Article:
Wednesday, January 10, 2018

Shepard for the Day.3

From the classic 1956 movie Forbidden Planet:
the "monster from the id" reimagined.
"To invoke psychopathology is to address infancy, as most mental problems have their roots in our first years of life and their symptoms are defined in terms of immaturity. 

 The mentally ill typically have infantile motives and act on perceptions and states of mind that caricature those of early life.  Among their symptoms are destructive behaviors that are the means by which the individual comes to terms with private demons that would otherwise overwhelm him.  To argue with the logic with which he defends his behavior is to threaten those very acts of defense that stand between him and a frightful chasm.

Most of us fail to become as mature as we might.  In that respect there is a continuum from simple deprivations to traumatic shocks, many of which are fears and fantasies of a kind that normally haunt anxious infants and then diminish.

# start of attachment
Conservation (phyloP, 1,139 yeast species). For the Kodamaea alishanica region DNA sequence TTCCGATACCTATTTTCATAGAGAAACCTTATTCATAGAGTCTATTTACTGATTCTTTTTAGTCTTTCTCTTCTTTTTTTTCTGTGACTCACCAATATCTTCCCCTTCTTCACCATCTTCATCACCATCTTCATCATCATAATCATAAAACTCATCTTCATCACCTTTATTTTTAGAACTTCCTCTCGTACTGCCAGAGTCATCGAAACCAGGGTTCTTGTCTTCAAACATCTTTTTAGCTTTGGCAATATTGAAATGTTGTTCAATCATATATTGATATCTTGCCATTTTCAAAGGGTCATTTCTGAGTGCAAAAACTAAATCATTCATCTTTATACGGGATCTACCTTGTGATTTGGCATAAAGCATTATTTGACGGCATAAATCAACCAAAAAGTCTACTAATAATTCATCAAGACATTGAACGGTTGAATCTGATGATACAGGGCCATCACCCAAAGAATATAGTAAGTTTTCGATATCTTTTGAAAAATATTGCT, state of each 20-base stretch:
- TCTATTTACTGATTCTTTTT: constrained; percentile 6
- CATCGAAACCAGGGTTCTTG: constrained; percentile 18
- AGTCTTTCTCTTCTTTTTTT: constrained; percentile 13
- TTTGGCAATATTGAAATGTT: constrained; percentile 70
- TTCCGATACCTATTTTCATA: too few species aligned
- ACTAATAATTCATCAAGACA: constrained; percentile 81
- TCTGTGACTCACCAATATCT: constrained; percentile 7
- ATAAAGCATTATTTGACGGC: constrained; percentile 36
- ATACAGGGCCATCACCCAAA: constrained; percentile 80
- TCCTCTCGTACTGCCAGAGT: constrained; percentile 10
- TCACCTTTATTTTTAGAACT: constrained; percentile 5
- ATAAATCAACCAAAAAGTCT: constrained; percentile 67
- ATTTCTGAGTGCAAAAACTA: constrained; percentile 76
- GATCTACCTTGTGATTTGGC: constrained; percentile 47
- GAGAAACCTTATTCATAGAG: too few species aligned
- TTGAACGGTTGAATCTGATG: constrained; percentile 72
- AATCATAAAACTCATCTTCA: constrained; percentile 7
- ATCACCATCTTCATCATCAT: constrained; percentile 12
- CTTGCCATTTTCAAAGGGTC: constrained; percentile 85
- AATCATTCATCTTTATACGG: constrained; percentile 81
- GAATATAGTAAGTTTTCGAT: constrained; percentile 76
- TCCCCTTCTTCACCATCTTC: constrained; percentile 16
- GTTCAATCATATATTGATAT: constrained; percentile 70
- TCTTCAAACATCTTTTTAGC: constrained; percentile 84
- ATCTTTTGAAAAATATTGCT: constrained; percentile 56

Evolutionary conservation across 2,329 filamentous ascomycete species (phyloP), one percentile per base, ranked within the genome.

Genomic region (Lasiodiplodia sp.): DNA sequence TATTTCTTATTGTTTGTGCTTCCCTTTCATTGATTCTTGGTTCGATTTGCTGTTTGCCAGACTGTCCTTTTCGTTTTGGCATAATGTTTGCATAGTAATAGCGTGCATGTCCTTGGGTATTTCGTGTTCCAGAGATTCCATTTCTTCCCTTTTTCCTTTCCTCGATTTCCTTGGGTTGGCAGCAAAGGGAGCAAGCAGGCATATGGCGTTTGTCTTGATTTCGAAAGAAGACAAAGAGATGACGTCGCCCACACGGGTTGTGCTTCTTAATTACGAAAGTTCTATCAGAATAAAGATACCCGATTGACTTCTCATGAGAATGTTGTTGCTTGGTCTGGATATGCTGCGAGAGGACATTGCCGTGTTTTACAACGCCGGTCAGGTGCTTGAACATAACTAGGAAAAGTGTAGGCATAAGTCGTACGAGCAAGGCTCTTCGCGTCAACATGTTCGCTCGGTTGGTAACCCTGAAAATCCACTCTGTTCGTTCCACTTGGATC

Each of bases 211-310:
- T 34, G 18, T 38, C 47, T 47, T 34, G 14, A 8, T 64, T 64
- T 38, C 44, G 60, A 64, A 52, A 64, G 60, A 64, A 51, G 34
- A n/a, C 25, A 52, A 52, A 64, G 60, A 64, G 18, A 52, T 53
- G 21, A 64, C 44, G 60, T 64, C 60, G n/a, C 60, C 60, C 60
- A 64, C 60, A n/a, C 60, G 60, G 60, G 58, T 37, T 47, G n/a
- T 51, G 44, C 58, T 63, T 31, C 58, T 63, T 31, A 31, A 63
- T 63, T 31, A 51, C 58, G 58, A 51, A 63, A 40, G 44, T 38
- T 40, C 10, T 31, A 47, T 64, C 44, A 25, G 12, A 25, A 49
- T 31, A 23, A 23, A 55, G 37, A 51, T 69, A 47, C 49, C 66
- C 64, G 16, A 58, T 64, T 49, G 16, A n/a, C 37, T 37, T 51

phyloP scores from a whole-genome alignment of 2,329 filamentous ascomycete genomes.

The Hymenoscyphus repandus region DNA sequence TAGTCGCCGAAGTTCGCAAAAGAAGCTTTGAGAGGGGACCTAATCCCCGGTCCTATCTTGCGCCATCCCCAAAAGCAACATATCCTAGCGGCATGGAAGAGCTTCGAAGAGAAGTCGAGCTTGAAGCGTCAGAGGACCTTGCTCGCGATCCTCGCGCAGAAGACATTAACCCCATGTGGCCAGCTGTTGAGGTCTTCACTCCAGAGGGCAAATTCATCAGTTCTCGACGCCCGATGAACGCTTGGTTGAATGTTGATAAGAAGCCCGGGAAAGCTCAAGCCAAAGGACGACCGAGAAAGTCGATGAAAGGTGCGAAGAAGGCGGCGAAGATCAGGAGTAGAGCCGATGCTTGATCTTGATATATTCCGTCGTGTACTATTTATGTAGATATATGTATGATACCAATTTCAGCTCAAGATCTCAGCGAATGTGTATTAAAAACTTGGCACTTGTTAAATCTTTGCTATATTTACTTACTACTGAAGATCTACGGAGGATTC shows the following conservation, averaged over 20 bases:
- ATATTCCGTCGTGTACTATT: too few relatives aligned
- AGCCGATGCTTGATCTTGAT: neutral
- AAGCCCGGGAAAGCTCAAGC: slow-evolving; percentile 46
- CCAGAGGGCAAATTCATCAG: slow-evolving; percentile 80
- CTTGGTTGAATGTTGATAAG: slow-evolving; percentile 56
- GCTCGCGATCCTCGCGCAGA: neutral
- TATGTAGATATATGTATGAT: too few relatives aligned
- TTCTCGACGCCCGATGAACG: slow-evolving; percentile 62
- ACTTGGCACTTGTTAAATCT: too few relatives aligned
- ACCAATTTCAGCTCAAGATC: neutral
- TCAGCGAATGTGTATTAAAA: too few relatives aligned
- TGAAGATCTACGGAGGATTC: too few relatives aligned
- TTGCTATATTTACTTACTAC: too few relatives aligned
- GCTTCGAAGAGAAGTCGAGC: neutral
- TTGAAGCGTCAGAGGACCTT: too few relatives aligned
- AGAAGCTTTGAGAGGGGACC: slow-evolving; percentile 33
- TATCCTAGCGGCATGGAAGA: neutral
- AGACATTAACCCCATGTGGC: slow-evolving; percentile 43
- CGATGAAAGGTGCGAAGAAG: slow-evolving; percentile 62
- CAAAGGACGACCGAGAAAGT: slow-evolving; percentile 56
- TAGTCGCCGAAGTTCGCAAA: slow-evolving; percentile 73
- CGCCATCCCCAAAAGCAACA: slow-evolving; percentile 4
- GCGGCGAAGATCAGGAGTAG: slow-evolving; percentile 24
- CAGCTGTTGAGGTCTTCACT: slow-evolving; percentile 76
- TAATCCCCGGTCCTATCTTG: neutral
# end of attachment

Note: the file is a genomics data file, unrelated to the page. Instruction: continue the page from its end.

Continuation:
Such primary fantasies and impulses are the stuff of the unconscious of us all.  They typically remain submerged or their energy is transmuted, checked, sublimated, or subordinated to reality.

Not all are terrifying: there are chimeras of power and unity and erotic satisfaction as well as shadows that plague us at abyssal levels with disorder and fear, all sending their images and symbols into dreams and, in the troubled soul, into consciousness. 

 It is not clear whether they all play some constructive part in the long trail toward sane maturity or whether they are just flickering specters lurking beside the path, waiting for our wits to stumble.  Either way, the correlation between mental unhealth and regression to particular stages of early mental life has been confirmed thousands of times over."

Paul Shepard
Nature and Madness

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